President Barack Obama and 
America’s new values voters

When John Kennedy was asked if he was a liberal, he replied that it depends on the definition. “If by a ‘Liberal’ they mean someone who looks ahead and not behind, someone who welcomes new ideas without rigid reactions, someone who cares about the welfare of the people — their health, their housing, their schools, their jobs, their civil rights and their civil liberties — someone who believes we can break through the stalemate and suspicions that grip us in our policies abroad, if that is what they mean by a ‘Liberal,’ then I’m proud to say I’m a ‘Liberal.’”

President Barack Obama would very likely answer the question in much the same way. So would Bill Clinton, Lyndon Johnson and Franklin D. Roosevelt, Obama’s predecessors in the tradition of liberal Democrats.

Though some of the progressive views espoused by Obama can be traced back to Roosevelt, the decade of the 1960s built the foundation on which Obama’s progressive support rests. The civil rights movement, the anti-Vietnam protests, the liberation of women, the environmental movement and the spread of community organizing — from which Obama emerged — all helped transform American social and political values and pave the way for a new liberalism.

For the past four decades, conservatives have resisted the progressive trend that started with Roosevelt and continued through the Johnson administration. During that time, Republicans have occupied the White House 70 percent of the time, enabling them to appoint 86 percent of the Supreme Court justices during that time period.

For the past four years, congressional Republicans convinced themselves their obstructive tactics would ensure Obama was a one-term president. Now they must face the reality that their vision of a nation dominated by corporate and individual wealth, serving special interests before the people, has ended.

Ironically, the Supreme Court’s notorious Citizens United decision, affirming that corporations are persons and unleashing unlimited unaccountable funds into elections, helped produce the backlash that turned back the Republican tidal wave of money.

Demographers say that the balance of political power has shifted away from the GOP because a new coalition of minorities, single women and the young outnumber older white men.

But these groups did not coalesce because of genetics, gender or age. They were drawn together by shared values and common goals.

As The New York Times editorialized, “The contours of the 2012 presidential race were shaped less by the country’s changing demographics than by the underlying attitudes and values of American voters.”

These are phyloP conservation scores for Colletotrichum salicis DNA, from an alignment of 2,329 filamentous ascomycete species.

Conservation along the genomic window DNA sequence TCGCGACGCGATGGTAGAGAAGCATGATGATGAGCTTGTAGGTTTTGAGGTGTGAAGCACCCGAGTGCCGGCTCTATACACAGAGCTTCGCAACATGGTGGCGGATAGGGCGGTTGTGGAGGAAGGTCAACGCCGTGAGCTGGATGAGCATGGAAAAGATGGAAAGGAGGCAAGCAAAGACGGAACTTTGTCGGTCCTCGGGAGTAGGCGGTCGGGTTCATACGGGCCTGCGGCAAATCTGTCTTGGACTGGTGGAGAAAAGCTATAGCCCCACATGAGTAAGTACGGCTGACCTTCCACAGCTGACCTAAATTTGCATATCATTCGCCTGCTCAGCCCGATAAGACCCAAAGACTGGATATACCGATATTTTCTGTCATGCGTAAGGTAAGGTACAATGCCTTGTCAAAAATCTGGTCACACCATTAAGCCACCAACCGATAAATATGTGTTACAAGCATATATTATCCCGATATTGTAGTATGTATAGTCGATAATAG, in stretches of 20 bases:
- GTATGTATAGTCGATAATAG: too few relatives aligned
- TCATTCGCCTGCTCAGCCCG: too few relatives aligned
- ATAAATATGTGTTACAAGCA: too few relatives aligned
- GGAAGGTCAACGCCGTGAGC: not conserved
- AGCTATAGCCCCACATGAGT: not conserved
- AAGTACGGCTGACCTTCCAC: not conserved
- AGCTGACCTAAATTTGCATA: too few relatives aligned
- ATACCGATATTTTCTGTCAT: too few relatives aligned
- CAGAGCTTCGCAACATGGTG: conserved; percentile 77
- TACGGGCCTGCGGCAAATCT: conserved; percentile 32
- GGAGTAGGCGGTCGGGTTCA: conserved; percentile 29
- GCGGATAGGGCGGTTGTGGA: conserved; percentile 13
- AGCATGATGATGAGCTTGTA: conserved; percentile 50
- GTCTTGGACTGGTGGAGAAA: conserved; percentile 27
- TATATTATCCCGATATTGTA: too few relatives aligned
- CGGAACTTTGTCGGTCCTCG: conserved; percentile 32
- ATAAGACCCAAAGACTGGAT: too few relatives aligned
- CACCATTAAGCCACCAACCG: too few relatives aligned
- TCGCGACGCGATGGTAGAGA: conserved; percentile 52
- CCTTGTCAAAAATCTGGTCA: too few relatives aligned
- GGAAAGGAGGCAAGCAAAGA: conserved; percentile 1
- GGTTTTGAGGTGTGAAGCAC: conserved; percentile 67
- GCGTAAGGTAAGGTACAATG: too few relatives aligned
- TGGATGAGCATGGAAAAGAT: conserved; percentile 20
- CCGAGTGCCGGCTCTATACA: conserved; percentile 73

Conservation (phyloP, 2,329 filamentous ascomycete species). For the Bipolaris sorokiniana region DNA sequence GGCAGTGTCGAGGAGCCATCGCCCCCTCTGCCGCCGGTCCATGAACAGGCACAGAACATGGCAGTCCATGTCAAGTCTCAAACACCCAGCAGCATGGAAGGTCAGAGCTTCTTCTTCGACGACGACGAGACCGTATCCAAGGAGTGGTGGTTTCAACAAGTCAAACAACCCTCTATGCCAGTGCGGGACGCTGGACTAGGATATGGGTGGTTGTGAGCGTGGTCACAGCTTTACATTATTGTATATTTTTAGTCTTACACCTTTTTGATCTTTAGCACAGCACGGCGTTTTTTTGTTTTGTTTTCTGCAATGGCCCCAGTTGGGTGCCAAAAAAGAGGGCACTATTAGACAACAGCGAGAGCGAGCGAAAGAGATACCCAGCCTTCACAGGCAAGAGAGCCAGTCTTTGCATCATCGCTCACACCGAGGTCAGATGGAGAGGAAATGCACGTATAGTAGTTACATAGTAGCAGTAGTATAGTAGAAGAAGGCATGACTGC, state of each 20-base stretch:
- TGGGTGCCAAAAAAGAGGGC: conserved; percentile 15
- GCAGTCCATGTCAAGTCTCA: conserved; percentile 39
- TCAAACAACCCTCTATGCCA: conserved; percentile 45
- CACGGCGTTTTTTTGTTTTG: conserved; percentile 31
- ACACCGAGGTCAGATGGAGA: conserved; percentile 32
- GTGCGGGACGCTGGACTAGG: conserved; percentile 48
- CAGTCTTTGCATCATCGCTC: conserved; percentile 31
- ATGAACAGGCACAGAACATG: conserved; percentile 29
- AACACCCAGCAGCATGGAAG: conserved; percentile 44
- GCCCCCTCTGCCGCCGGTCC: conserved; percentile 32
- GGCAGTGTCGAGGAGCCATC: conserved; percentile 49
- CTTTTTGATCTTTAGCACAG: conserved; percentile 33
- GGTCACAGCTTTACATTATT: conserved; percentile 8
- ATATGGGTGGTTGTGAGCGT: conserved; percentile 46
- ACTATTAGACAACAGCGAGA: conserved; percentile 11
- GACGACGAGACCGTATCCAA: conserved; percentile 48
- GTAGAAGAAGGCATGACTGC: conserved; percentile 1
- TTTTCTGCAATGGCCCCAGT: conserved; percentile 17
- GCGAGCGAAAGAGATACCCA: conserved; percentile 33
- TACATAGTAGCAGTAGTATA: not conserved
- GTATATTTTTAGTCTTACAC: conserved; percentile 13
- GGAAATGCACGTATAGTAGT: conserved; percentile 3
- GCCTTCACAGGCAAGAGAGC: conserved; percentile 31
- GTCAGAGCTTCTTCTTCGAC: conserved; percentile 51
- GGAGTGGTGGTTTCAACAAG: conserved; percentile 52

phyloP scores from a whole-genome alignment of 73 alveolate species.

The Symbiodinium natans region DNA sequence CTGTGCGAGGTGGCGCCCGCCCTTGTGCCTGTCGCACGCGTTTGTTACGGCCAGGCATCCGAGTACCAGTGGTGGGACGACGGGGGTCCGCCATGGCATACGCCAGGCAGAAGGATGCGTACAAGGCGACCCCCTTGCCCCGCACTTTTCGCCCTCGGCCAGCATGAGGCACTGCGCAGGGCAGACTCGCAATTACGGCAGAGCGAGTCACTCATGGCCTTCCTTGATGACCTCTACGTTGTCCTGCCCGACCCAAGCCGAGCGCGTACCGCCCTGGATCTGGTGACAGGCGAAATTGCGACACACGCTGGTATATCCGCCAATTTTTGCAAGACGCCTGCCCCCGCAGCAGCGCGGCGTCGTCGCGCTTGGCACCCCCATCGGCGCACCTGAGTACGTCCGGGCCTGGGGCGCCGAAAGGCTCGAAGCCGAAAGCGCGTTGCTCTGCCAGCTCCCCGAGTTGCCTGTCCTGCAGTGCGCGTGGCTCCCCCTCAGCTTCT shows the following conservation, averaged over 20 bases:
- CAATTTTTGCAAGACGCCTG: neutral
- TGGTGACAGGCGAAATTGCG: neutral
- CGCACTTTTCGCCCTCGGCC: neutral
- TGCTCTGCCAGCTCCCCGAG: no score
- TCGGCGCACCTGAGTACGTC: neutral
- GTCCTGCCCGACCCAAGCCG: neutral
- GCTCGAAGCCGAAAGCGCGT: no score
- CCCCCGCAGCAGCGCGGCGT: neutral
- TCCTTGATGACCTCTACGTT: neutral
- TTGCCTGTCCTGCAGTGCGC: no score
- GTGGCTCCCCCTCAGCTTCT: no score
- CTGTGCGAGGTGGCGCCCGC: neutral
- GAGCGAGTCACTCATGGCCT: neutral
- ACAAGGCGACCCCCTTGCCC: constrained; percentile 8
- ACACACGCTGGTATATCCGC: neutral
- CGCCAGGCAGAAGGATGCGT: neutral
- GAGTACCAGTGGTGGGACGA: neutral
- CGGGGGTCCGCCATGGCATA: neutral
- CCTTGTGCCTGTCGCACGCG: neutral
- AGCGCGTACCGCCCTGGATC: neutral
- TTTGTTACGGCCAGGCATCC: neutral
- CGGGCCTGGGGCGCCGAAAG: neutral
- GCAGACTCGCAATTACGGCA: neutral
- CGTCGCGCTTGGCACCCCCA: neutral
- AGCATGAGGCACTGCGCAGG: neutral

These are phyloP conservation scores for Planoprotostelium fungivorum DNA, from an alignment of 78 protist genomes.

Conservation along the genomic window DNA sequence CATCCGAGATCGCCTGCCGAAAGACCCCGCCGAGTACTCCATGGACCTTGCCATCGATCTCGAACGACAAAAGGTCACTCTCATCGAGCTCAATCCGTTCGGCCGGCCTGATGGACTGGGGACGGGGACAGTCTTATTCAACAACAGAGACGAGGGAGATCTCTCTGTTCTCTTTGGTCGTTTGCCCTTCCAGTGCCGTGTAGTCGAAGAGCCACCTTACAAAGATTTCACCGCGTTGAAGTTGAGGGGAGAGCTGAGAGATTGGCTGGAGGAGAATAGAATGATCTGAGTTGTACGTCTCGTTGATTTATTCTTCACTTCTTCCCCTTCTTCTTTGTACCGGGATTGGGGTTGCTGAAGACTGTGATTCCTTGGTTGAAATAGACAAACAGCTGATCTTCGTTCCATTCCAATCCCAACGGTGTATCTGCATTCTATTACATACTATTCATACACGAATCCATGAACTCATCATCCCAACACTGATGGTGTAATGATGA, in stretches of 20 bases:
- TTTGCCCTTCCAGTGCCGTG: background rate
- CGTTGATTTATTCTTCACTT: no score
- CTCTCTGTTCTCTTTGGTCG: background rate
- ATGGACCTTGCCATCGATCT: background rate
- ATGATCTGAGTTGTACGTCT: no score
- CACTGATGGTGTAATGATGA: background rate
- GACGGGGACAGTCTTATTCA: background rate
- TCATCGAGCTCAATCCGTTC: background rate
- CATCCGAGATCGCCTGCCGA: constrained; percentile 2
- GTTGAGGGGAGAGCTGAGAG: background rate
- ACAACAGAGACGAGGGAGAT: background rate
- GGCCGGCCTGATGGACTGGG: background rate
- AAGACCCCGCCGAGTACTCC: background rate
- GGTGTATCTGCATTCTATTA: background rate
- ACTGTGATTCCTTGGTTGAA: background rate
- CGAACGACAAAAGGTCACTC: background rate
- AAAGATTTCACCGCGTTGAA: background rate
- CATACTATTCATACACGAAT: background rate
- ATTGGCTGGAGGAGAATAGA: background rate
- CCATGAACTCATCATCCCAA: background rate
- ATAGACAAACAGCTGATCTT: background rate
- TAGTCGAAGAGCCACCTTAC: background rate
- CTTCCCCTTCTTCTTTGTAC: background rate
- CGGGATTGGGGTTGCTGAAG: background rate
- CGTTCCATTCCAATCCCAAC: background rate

Obama won, The Times continued, “because he articulated a set of values that define an America that the majority of us wish to live in: A nation that makes the investments we need to strengthen and grow the middle class. A nation with a fair tax system, and affordable and excellent education for all its citizens. A nation that believes that we’re most prosperous when we recognize that we are all in it together.”

For too long, the term “values voters” has applied strictly to the right-wing religious zealots who drove the Republican party too far to the right of the cultural and political mainstream.

But it was different values that drove this election, as ordinary people rejected both the zealots who threatened to impose their narrow morality on women’s bodies as well as their laissez-faire economics on working Americans.

The GOP failed to recognize that people have lost confidence in the party and lost faith in the theory that, if corporate America was doing well, prosperity would trickle down to the middle class.

This election could determine the political direction of the country for the next election cycle and beyond. Offered a clear choice between economic policies that would restore and sustain the middle class, or a return to the principles that enriched the 1 percent and collapsed the middle class, the voters chose liberalism.

Obama said from the beginning of his campaign that the election is about what kind of country Americans choose to live in. His re-election affirms that the road the people choose four years ago is still the route they want to travel.

It won’t be easy for Obama to implement his vision for America, but the chances are better now than most of us imagined just over a week ago. It will be even better two years from now, unless Republicans in Congress realize that the American people have will no longer tolerate the unpatriotic and unprincipled values that have consumed the most conservative Republicans.

Bill Grant lives in Grand Junction. He can be reached at .(JavaScript must be enabled to view this email address).


COMMENTS

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If Obama’s death panel in Obamacare hasn’t knocked one of us off in 4 years I’d like to talk to you, Mr. Grant, about how far out in left field you really are.  My retired veteran husband points out that you wouldn’t understand patriotism if it slapped you in the face.

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